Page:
1. Scientific and Historical studies on learning:
The best evidence for anything is that which can be observed. But, what can we really observe? We cannot know what someone is really thinking. So, how then do we know how others will react in given situations, what they will do, and how they will do it? The answer is that we do not know! BUT - how can this be? We always know that certain actions will produce certain reactions in people! We always know or at least have a strong idea of how someone will react in a given event or situation. If we do not know what anyone besides ourselves are thinking then how do we learn so much about ourselves, the world, and others? How do we predict what will happen and use that knowledge for our own benefit? How do we know not to do certain things because they will bring about certain results? The answer is that the only thing that we can truly observe is behavior. We cannot know what other people are thinking, but we can study their behavior. Observing the behavior of people is the closest way to understanding human psychology.
Behavior theorists such as John B. Watson studied research that provided hard evidence for learning and behaviorism. In his view, human and animal behavior is the only thing that we can physically observe and therefore provide evidence for. Watson got his ideas from John Locke (the british empiricist) who said that we are born with nothing, we are just a blank slate and only through experience our blank slate is then written. Everything we know comes from experience.
So, how does all of this have anything to do with Yoga? Yoga (asana) and Meditation, provide those who practice and continue to practice with that "blank slate." By studying the concepts and basic principles of Yoga, the connection between Yoga, Psychology, learning, and behaviorism can easily be identified.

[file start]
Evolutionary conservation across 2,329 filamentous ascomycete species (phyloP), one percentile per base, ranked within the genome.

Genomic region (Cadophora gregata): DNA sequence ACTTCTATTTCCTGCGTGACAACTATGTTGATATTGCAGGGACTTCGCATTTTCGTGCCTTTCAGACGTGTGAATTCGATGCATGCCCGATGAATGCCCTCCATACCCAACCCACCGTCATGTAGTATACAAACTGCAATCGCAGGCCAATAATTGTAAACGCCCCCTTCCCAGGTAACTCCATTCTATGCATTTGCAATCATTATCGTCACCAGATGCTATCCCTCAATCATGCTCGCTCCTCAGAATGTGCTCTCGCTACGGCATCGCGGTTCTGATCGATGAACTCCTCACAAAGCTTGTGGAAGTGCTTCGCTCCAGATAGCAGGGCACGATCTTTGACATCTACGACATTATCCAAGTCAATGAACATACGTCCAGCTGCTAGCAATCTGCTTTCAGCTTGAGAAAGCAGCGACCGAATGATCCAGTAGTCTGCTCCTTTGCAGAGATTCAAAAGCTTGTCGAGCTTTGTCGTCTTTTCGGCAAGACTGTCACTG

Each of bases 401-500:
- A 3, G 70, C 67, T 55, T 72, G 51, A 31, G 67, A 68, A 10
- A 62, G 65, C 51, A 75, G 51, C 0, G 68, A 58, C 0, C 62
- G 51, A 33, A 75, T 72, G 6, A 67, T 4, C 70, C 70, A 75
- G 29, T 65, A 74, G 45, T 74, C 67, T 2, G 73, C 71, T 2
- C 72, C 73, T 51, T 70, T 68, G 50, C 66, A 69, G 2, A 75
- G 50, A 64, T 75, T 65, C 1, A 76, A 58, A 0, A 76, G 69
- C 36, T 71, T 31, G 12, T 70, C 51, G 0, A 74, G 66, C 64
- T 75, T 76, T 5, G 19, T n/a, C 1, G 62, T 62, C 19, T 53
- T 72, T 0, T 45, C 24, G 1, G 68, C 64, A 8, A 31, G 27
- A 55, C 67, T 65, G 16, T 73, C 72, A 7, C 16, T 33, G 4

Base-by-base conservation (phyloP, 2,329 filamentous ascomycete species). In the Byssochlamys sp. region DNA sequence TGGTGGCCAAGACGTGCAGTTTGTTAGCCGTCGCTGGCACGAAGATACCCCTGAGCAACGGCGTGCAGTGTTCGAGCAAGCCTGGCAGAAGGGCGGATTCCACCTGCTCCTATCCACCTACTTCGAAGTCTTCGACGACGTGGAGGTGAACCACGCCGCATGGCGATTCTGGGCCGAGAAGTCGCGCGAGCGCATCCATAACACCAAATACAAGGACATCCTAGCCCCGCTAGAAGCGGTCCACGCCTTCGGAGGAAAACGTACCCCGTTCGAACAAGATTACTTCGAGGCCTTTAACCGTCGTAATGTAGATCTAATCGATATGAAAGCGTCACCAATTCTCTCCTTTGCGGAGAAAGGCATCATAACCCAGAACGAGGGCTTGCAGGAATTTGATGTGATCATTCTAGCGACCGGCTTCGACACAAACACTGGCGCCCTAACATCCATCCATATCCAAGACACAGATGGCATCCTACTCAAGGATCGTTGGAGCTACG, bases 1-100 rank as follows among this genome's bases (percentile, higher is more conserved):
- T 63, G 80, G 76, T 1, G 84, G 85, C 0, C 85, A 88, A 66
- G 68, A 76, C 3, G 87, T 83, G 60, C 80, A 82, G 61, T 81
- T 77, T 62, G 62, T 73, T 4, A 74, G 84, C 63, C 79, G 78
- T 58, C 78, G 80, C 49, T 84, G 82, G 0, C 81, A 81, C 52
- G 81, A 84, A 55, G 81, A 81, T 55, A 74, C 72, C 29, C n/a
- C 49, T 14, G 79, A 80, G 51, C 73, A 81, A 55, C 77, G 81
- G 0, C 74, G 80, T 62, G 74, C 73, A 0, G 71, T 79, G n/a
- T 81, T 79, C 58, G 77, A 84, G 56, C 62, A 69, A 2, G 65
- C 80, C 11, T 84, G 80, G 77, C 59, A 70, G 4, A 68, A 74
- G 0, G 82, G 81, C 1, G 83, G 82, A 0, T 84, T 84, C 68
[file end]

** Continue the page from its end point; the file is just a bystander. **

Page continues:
2. Yoga and the Body:
Practicing Yoga, as you may have heard, is very beneficially to your mind and body. The physical postures and breath allow you to open up areas in the body that require attention. The tighter or more uncomfortable an area feels, the more attention it requires. Opening up these areas such as our tight shoulders, quads, hamstrings, etc., allows space to open in our body and provide physical relief which then in turn lets our mind feel relaxed. In the long run, the more relaxed the mind is, the better able you are to make decisions. By practicing the physical postures and poses in Yoga, your body learns to regulate itself in response to stress and particular stressors. Normally and naturally, our body's response to stress elevates our bodily functions - higher blood pressure, pacing heart, heightened senses (fight or flight responses). The same happens when we are practicing intensely or rigorously, or if we are in an extremely uncomfortable pose. However, the purpose of the physical practice of Yoga is not to get into poses. The purpose of the practice is to be able to breathe with a slow, steady, and long breath. This means that one must be relatively comfortable in the pose or slightly relaxed to be able to breathe consciously which is where Yoga becomes a challenge. With practice, poses get easier and more comfortable and through time, the body's response to stress becomes less intense. Sometimes this even happens without us knowing or realizing. Over time, as we practice Yoga, we notice that our response to stressful events or situations is with less panic and with more ease and calm. Yoga practice regulates our bodies and allows our bodily functions to stay below the charts in response to stressful circumstances. By keeping our stress levels low, we greatly reduce suffering.